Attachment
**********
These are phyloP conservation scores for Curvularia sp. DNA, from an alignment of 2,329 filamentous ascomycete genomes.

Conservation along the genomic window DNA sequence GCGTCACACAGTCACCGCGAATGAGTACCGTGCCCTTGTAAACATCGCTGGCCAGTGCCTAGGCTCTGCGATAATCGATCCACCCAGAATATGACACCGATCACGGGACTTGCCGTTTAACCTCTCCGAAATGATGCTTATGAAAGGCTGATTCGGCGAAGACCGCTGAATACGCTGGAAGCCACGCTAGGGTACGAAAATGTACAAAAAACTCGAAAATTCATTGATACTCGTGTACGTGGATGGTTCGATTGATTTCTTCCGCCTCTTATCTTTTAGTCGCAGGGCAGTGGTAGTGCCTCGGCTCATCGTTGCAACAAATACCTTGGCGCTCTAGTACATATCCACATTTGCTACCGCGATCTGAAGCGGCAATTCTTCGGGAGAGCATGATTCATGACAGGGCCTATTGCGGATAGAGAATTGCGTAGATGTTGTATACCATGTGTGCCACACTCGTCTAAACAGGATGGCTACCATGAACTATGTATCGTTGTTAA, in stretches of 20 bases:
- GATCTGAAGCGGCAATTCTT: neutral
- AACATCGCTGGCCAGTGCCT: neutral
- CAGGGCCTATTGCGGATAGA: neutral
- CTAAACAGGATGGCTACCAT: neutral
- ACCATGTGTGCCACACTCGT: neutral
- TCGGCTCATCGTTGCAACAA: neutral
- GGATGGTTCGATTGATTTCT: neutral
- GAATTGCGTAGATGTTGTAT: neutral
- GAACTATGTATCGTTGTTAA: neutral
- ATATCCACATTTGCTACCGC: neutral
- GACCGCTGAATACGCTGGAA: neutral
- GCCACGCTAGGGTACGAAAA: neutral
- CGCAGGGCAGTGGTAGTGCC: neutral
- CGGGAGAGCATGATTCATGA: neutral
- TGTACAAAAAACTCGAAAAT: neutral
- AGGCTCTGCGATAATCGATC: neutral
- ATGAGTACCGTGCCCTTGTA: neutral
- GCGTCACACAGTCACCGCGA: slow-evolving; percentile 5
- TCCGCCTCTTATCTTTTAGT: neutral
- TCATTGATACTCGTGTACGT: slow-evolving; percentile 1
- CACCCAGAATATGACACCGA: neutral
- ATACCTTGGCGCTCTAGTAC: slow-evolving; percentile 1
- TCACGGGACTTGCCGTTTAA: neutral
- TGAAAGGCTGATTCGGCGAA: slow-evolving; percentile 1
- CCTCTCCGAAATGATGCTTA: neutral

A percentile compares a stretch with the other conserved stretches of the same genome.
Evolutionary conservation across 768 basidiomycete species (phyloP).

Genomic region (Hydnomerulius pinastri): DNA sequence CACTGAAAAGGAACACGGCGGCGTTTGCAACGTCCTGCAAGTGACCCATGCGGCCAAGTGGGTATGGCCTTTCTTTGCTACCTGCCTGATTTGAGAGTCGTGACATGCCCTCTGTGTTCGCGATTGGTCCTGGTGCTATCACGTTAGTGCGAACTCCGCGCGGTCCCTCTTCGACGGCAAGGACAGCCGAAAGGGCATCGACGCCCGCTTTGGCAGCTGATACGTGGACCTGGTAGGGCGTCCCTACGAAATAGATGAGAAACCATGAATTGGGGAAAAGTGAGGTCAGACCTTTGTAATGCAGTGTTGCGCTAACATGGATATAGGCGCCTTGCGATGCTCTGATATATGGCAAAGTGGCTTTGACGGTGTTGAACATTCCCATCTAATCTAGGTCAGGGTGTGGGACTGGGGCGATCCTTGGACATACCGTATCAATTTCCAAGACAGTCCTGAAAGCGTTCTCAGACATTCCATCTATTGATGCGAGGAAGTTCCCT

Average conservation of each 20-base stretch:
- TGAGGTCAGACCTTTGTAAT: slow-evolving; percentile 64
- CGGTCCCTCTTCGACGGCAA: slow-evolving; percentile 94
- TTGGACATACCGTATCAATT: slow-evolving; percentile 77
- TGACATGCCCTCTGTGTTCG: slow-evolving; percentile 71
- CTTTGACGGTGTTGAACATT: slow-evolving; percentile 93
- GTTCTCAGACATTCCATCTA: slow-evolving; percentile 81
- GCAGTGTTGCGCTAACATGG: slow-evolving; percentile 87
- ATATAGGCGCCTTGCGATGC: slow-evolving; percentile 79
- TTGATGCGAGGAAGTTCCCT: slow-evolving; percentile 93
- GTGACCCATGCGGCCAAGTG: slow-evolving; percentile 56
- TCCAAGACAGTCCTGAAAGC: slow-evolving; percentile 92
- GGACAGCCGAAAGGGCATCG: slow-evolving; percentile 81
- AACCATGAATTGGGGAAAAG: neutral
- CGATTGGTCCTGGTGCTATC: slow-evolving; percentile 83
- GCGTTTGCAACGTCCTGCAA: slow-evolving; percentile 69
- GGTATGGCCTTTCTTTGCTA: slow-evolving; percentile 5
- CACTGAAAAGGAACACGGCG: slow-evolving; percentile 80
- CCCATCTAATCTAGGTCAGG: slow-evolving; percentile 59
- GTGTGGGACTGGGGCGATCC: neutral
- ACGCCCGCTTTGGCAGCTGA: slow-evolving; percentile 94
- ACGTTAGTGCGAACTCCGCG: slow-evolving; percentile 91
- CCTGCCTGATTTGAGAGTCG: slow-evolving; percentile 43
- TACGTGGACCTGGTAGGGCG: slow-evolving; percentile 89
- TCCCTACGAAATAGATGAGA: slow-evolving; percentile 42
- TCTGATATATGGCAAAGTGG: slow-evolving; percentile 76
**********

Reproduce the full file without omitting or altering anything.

These are phyloP conservation scores for Curvularia sp. DNA, from an alignment of 2,329 filamentous ascomycete genomes.

Conservation along the genomic window DNA sequence GCGTCACACAGTCACCGCGAATGAGTACCGTGCCCTTGTAAACATCGCTGGCCAGTGCCTAGGCTCTGCGATAATCGATCCACCCAGAATATGACACCGATCACGGGACTTGCCGTTTAACCTCTCCGAAATGATGCTTATGAAAGGCTGATTCGGCGAAGACCGCTGAATACGCTGGAAGCCACGCTAGGGTACGAAAATGTACAAAAAACTCGAAAATTCATTGATACTCGTGTACGTGGATGGTTCGATTGATTTCTTCCGCCTCTTATCTTTTAGTCGCAGGGCAGTGGTAGTGCCTCGGCTCATCGTTGCAACAAATACCTTGGCGCTCTAGTACATATCCACATTTGCTACCGCGATCTGAAGCGGCAATTCTTCGGGAGAGCATGATTCATGACAGGGCCTATTGCGGATAGAGAATTGCGTAGATGTTGTATACCATGTGTGCCACACTCGTCTAAACAGGATGGCTACCATGAACTATGTATCGTTGTTAA, in stretches of 20 bases:
- GATCTGAAGCGGCAATTCTT: neutral
- AACATCGCTGGCCAGTGCCT: neutral
- CAGGGCCTATTGCGGATAGA: neutral
- CTAAACAGGATGGCTACCAT: neutral
- ACCATGTGTGCCACACTCGT: neutral
- TCGGCTCATCGTTGCAACAA: neutral
- GGATGGTTCGATTGATTTCT: neutral
- GAATTGCGTAGATGTTGTAT: neutral
- GAACTATGTATCGTTGTTAA: neutral
- ATATCCACATTTGCTACCGC: neutral
- GACCGCTGAATACGCTGGAA: neutral
- GCCACGCTAGGGTACGAAAA: neutral
- CGCAGGGCAGTGGTAGTGCC: neutral
- CGGGAGAGCATGATTCATGA: neutral
- TGTACAAAAAACTCGAAAAT: neutral
- AGGCTCTGCGATAATCGATC: neutral
- ATGAGTACCGTGCCCTTGTA: neutral
- GCGTCACACAGTCACCGCGA: slow-evolving; percentile 5
- TCCGCCTCTTATCTTTTAGT: neutral
- TCATTGATACTCGTGTACGT: slow-evolving; percentile 1
- CACCCAGAATATGACACCGA: neutral
- ATACCTTGGCGCTCTAGTAC: slow-evolving; percentile 1
- TCACGGGACTTGCCGTTTAA: neutral
- TGAAAGGCTGATTCGGCGAA: slow-evolving; percentile 1
- CCTCTCCGAAATGATGCTTA: neutral

A percentile compares a stretch with the other conserved stretches of the same genome.
Evolutionary conservation across 768 basidiomycete species (phyloP).

Genomic region (Hydnomerulius pinastri): DNA sequence CACTGAAAAGGAACACGGCGGCGTTTGCAACGTCCTGCAAGTGACCCATGCGGCCAAGTGGGTATGGCCTTTCTTTGCTACCTGCCTGATTTGAGAGTCGTGACATGCCCTCTGTGTTCGCGATTGGTCCTGGTGCTATCACGTTAGTGCGAACTCCGCGCGGTCCCTCTTCGACGGCAAGGACAGCCGAAAGGGCATCGACGCCCGCTTTGGCAGCTGATACGTGGACCTGGTAGGGCGTCCCTACGAAATAGATGAGAAACCATGAATTGGGGAAAAGTGAGGTCAGACCTTTGTAATGCAGTGTTGCGCTAACATGGATATAGGCGCCTTGCGATGCTCTGATATATGGCAAAGTGGCTTTGACGGTGTTGAACATTCCCATCTAATCTAGGTCAGGGTGTGGGACTGGGGCGATCCTTGGACATACCGTATCAATTTCCAAGACAGTCCTGAAAGCGTTCTCAGACATTCCATCTATTGATGCGAGGAAGTTCCCT

Average conservation of each 20-base stretch:
- TGAGGTCAGACCTTTGTAAT: slow-evolving; percentile 64
- CGGTCCCTCTTCGACGGCAA: slow-evolving; percentile 94
- TTGGACATACCGTATCAATT: slow-evolving; percentile 77
- TGACATGCCCTCTGTGTTCG: slow-evolving; percentile 71
- CTTTGACGGTGTTGAACATT: slow-evolving; percentile 93
- GTTCTCAGACATTCCATCTA: slow-evolving; percentile 81
- GCAGTGTTGCGCTAACATGG: slow-evolving; percentile 87
- ATATAGGCGCCTTGCGATGC: slow-evolving; percentile 79
- TTGATGCGAGGAAGTTCCCT: slow-evolving; percentile 93
- GTGACCCATGCGGCCAAGTG: slow-evolving; percentile 56
- TCCAAGACAGTCCTGAAAGC: slow-evolving; percentile 92
- GGACAGCCGAAAGGGCATCG: slow-evolving; percentile 81
- AACCATGAATTGGGGAAAAG: neutral
- CGATTGGTCCTGGTGCTATC: slow-evolving; percentile 83
- GCGTTTGCAACGTCCTGCAA: slow-evolving; percentile 69
- GGTATGGCCTTTCTTTGCTA: slow-evolving; percentile 5
- CACTGAAAAGGAACACGGCG: slow-evolving; percentile 80
- CCCATCTAATCTAGGTCAGG: slow-evolving; percentile 59
- GTGTGGGACTGGGGCGATCC: neutral
- ACGCCCGCTTTGGCAGCTGA: slow-evolving; percentile 94
- ACGTTAGTGCGAACTCCGCG: slow-evolving; percentile 91
- CCTGCCTGATTTGAGAGTCG: slow-evolving; percentile 43
- TACGTGGACCTGGTAGGGCG: slow-evolving; percentile 89
- TCCCTACGAAATAGATGAGA: slow-evolving; percentile 42
- TCTGATATATGGCAAAGTGG: slow-evolving; percentile 76